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Where to put blocking for drywall

PeteBradley's picture

HO finishing a room over a garage. It's got a 4' kneeewall. I'm not going to do the rock but I do need to put in any appropriate blocking for it. Can someone point me at a reference for what parts need to be blocked and how? For example, I expect the transition from the rafters to the ceiling joists might need blocking.

Thanks,

Pete

(post #96771, reply #1 of 9)

I expect the transition from the rafters to the ceiling joists might need blocking.


No....not necessarily. I don`t know how familiar you are with sheetrocking (or construction in general), so I`ll try not to confuse you...K.I.S.S.


It will require a bit of visualization on your part. Drywall is installed perpendicularly to the framing. Inside corners, be they wall to wall, or wall to ceiling, are where you are most likely to find a need for blocking. Example.....where partition walls meet....if you have any partitions running into perimeter walls, it is likely you will need blocking on at least one side of the partition where it meets the perimeter wall. Same for where a partition meets the ceiling where the joists run parallel to your wall. Assuming the framing is 16" OC, its possible that where it meets the ceiling you`ll have a joist to one side of the wall.....you`ll need blocking to the other.


I hope this makes sense to you...if not...lemme know...I`ll give it another try.


J. D. Reynolds


Home Improvements


"DO IT RIGHT, DO IT ONCE"

R.I.P. RAZZMAN

 

 



(post #96771, reply #2 of 9)

I don't know a lot about drywall, so simple is good.  What you wrote makes sense.  This room is under the peak of a roof.  Since there's an inside corner (135 degrees) where the kneewall meets the rafters and where the rafters meet the ceiling joists, is there a need for blocking there?


Pete

(post #96771, reply #3 of 9)

Do you already have someone lined up for doing the drywall??  If so, ask them where/what blocking they want.  Different sheet rockers can want blocking in different areas. 


I would say that you dont need blocking where you go from knee wall to rafter wall to ceiling.  Just think of it as one big wall that has 2 bends or joint in it.  I/ we dont usually but blocking in the middle of a wall run for drywall.


         ________        ceiling


      /


   /     rafter wall


 /


|      knee wall


|


( love my graphics??!!)


Hope this makes sense what Im saying.  If not, ask again or hopefully someone can give a better answer/explanation.


-m2akita

Live by the sword, die by the sword....choose your sword wisely.

(post #96771, reply #4 of 9)

 Generally you don't need any backing between your rafters since they will rock the lid first and then the walls, which should have a top plate or two for backing.


 What you might consider is backing for anything that you will hang on the walls closet rod holders, tiolet paper dispenser, TV stand stuff like that.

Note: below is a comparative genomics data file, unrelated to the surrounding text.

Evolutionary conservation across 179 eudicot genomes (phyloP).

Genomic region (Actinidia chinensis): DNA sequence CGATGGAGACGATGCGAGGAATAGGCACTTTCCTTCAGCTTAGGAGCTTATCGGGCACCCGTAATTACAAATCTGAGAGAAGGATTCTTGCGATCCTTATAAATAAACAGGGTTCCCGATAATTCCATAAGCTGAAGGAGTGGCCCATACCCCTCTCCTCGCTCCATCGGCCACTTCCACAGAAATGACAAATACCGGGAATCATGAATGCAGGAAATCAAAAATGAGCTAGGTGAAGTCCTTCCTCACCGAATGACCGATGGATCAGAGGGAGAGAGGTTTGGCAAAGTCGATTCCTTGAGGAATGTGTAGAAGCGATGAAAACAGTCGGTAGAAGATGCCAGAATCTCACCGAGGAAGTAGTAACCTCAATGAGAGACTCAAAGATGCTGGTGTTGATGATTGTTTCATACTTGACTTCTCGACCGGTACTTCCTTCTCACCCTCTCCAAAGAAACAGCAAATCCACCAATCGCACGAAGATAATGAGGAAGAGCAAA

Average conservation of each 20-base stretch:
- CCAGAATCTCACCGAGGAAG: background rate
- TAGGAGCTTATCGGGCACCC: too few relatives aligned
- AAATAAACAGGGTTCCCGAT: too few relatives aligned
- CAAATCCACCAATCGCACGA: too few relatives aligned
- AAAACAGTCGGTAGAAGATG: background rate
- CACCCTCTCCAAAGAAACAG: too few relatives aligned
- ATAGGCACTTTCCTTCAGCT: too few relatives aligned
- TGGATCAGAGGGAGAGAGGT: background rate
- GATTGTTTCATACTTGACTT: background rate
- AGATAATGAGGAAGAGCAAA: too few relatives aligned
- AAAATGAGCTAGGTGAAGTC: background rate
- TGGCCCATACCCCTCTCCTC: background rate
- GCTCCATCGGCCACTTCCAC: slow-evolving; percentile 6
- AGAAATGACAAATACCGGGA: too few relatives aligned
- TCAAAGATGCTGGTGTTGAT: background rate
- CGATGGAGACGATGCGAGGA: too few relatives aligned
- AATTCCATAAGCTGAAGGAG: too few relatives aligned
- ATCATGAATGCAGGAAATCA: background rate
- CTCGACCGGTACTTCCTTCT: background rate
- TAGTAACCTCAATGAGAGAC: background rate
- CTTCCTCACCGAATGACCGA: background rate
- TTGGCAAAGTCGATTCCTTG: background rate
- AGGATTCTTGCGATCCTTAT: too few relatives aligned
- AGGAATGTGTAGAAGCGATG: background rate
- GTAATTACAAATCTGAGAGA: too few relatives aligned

Dave

(post #96771, reply #5 of 9)

They say a picture is worth a thousand words...lemme try. I realize this doesn`t represent your project....just an attempt to illustrate where blocking would typically be needed.

J. D. Reynolds


Home Improvements


"DO IT RIGHT, DO IT ONCE"

R.I.P. RAZZMAN

 

 



(post #96771, reply #6 of 9)

And here`s another...hope they help.

J. D. Reynolds


Home Improvements


"DO IT RIGHT, DO IT ONCE"

R.I.P. RAZZMAN

 

 



(post #96771, reply #7 of 9)

Sorta. One of the things I didn't make clear is that there's a rafter wall involved in mine. M2AKITA's picture (post 4 in this thread) shows it.

Pete

(post #96771, reply #9 of 9)

No....you made yourself clear....I mentioned in my original response that blocking is not necessarily required anywhere in particular in that situation. My diagrams were attempts to illustrate instances where they would be. Like I said....you need to visualize the sheetrock installation. Note which way the boards are running....where one plane meets another...is there framing available to attach sheetrock to?


Basically, drywall needs nailing at 16" intervals, and at either end.....its typically the ends of runs, created when partitions create those ends, that will be in need of blocking.


I do hope I`m being somewhat helpful. As someone else mentioned earlier....once you have a drywaller lined up, have him let you know where he wants the blocking.


Good luck!


J. D. Reynolds


Home Improvements


"DO IT RIGHT, DO IT ONCE"

R.I.P. RAZZMAN

 

 



(post #96771, reply #8 of 9)

I agree with what everyone else said, and Dave had very good advice that lots of people forget--to block where things will be hung later. Also, but blocks where drywall might be bumped or kicked--like where there is a step up from one room to another or around where a fireplace hearth meets the wall.